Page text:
The drought in New England made this year’s foliage season a foreshortened russet-and-dun affair, and it suits the moment. The hills are painted red in homage to the third surge of COVID-19 that will soon cover every COVID-charting map in a wine-spill of scarlet from sea to sea and border to border. We know this beast by now; that which we are told is coming soon has already arrived in stealth.
This past Sunday, Michael Osterholm, director of the Center for Infectious Disease Research and Policy at the University of Minnesota, appeared on MSNBC’s “Meet the Press” with the sublimely fireable Chuck Todd. “The next six to 12 weeks are going to be the darkest of the entire pandemic,” Osterholm told Todd’s audience.
“When I was on this show last on Sept. 13,” continued Osterholm, “we had 33,000 cases reported that day. You may recall I warned that we were going to see a very dark fall. Friday, we had 70,000 cases, matching the largest number we had seen back during the really serious peak in July. That number, we’re going to blow right through that. And between now and the holidays, we will see numbers much, much larger than even the 67,000 to 75,000 cases.”
Indeed, that third spike has already dug deep into parts of the country that were mostly spared the havoc of springtime. North Dakota saw 1,000 new cases just yesterday, and Ohio has more hospitalized COVID patients than at any prior point in that state’s experience of the pandemic. The daily average of new infections nationally stands at just under 60,000, but as Osterholm has bluntly indicated, that is about to change dramatically.
“But if earlier surges were defined by acute and concentrated outbreaks — in the Northeast this spring, and in the South during the summer — the virus is now simmering at a worrisome level across nearly the entire country,” reports The New York Times. “Colorado, Illinois, Kentucky, Michigan, Montana, New Mexico, North Dakota, Ohio, South Dakota, Utah, Wisconsin and Wyoming each set seven-day case records on Tuesday. Even New Jersey, once a model for bringing the virus under control, has seen cases double over the past month.”
Nightfall comes ever earlier now, and the growing chill in the air is a whisper in the ears of all the restaurant and bar owners who have been life-boating their businesses with outdoor seating. Southern California, the border and southern states, south Florida, can all expect to maintain a decent outdoor service atmosphere for much of the winter, unless this eternal run of buzzard luck runs to the meteorological, as well.
For most of the country, however, having a burger in a snowbank or in a 20-degree wind is only slightly more appealing than, say, falling down an icy flight of stairs. Many of the businesses that made it this far will not see the next spring, thanks in no small part to Mitch McConnell’s senate Republicans and their steadfast refusal to spend another dime on aid or stimulus packages.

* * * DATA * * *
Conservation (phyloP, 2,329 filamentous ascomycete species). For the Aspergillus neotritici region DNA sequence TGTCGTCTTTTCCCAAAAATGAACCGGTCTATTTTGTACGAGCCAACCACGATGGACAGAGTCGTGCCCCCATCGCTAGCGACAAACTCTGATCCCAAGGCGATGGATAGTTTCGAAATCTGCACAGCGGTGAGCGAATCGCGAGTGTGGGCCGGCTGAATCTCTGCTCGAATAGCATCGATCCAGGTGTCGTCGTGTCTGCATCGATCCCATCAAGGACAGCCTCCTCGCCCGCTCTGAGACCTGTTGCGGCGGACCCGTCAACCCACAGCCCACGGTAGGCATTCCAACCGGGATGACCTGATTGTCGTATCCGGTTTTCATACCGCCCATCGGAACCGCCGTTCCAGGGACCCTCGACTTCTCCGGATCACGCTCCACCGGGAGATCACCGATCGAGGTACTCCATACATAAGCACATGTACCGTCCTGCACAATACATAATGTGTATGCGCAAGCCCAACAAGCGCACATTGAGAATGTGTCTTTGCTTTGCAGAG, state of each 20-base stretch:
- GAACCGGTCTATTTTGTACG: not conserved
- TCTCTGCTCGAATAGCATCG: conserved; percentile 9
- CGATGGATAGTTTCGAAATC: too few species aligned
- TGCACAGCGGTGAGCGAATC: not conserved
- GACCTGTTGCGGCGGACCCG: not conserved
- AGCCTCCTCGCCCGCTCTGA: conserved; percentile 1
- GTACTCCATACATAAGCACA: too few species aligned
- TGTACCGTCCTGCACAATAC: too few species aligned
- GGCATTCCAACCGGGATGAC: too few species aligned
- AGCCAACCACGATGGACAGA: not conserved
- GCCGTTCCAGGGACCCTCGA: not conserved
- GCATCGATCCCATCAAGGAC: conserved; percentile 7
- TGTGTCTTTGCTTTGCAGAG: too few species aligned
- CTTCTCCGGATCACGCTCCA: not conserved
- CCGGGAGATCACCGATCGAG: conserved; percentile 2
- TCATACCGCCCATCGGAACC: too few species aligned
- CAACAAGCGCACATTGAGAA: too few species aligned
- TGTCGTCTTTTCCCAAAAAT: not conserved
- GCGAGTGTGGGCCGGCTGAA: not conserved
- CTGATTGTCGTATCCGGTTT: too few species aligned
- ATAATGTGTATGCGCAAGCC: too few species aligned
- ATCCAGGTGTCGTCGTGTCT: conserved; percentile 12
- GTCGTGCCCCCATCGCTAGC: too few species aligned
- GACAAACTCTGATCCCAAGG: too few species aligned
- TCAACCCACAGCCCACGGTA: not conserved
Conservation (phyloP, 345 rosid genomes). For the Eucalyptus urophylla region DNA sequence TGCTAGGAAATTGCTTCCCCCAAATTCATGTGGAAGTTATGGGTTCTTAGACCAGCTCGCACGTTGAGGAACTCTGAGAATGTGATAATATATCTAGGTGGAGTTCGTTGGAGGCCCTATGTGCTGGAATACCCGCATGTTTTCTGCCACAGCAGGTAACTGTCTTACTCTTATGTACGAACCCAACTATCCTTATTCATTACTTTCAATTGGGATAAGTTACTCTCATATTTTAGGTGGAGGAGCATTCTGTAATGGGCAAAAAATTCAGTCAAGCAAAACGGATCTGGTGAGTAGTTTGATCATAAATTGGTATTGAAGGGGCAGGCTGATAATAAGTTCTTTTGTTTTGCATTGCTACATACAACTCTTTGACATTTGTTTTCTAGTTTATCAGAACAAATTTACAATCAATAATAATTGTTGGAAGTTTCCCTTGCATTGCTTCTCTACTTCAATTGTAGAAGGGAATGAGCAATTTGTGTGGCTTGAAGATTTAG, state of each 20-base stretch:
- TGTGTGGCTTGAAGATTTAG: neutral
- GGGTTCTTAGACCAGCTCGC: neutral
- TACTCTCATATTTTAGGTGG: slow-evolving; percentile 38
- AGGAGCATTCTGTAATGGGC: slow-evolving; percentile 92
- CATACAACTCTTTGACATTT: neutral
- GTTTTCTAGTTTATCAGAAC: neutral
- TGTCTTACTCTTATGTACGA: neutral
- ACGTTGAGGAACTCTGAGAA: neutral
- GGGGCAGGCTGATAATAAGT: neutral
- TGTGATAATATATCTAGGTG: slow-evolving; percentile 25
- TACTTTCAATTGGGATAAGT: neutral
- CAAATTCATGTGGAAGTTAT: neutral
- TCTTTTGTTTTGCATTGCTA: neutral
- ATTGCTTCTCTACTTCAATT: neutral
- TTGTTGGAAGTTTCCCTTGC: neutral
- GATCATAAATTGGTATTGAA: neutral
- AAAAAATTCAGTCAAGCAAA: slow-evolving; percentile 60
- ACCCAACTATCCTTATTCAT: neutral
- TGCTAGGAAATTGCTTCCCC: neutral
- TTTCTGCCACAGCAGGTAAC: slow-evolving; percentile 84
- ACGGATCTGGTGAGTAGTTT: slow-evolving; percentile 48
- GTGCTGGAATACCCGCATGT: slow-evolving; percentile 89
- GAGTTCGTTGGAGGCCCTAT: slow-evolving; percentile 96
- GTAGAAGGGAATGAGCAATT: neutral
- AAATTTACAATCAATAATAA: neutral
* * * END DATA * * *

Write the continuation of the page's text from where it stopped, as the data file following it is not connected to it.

Many of them believe Trump will lose in two weeks, and intend to trash the economy as much as possible to make it impossible for Joe Biden to govern effectively. When you see all your favorite spots shuttered by February, that is why they are gone.
Amazingly enough, however, even this bleak and bitter harvest comes with the slimmest of silver linings: According to a pair of peer-reviewed studies, a significantly smaller percent of COVID-19 patients are dying from the virus. More are becoming infected every day, and the side effects after recovery remain as gruesome as they were eight months ago, but the burying has slowed dramatically.
Less death means that we are learning, ever so slowly and in the face of massive anti-science disruptions pushed from the highest echelons of government.
“The drop is seen in all groups, including older patients and those with underlying conditions, suggesting that physicians are getting better at helping patients survive their illness,” reports NPR. “The study, which was of a single health system, finds that mortality has dropped among hospitalized patients by 18 percentage points since the pandemic began. Patients in the study had a 25.6 percent chance of dying at the start of the pandemic; they now have a 7.6 percent chance. That’s a big improvement, but 7.6 percent is still a high risk compared with other diseases.”
A number of possible explanations for this drop in mortality are available, but the two most likely appear to be practice and masks. Doctors and front-line medical professionals have had so many COVID patients to learn from since March, and they have learned well.
Also, a wider prevalence of people wearing masks may be keeping people who do get infected from absorbing a larger viral load; the bigger the load, the sicker you get, and masks very much appear to be helping not only to stifle the spread, but also to mitigate its impact.
Not enough to get folks dancing in the streets, to be sure. Certainly not enough to blot out the larger despair of this experience. Donald Trump crows about an imminent vaccine, billions worldwide hope for one that will be safe and effective, but there is absolutely no promise one will ever appear. Scientifically speaking, it is a daunting undertaking under the best of circumstances. If one does arrive, the logistics of shipping hundreds of millions of doses to those in need is equally fraught.
All that being said, less death is progress. Less death is an absolute good. Less death means that we are learning, ever so slowly and in the face of massive anti-science disruptions pushed from the highest echelons of government. It is further proof that if we let science be science, we will come out of this nightmare someday.
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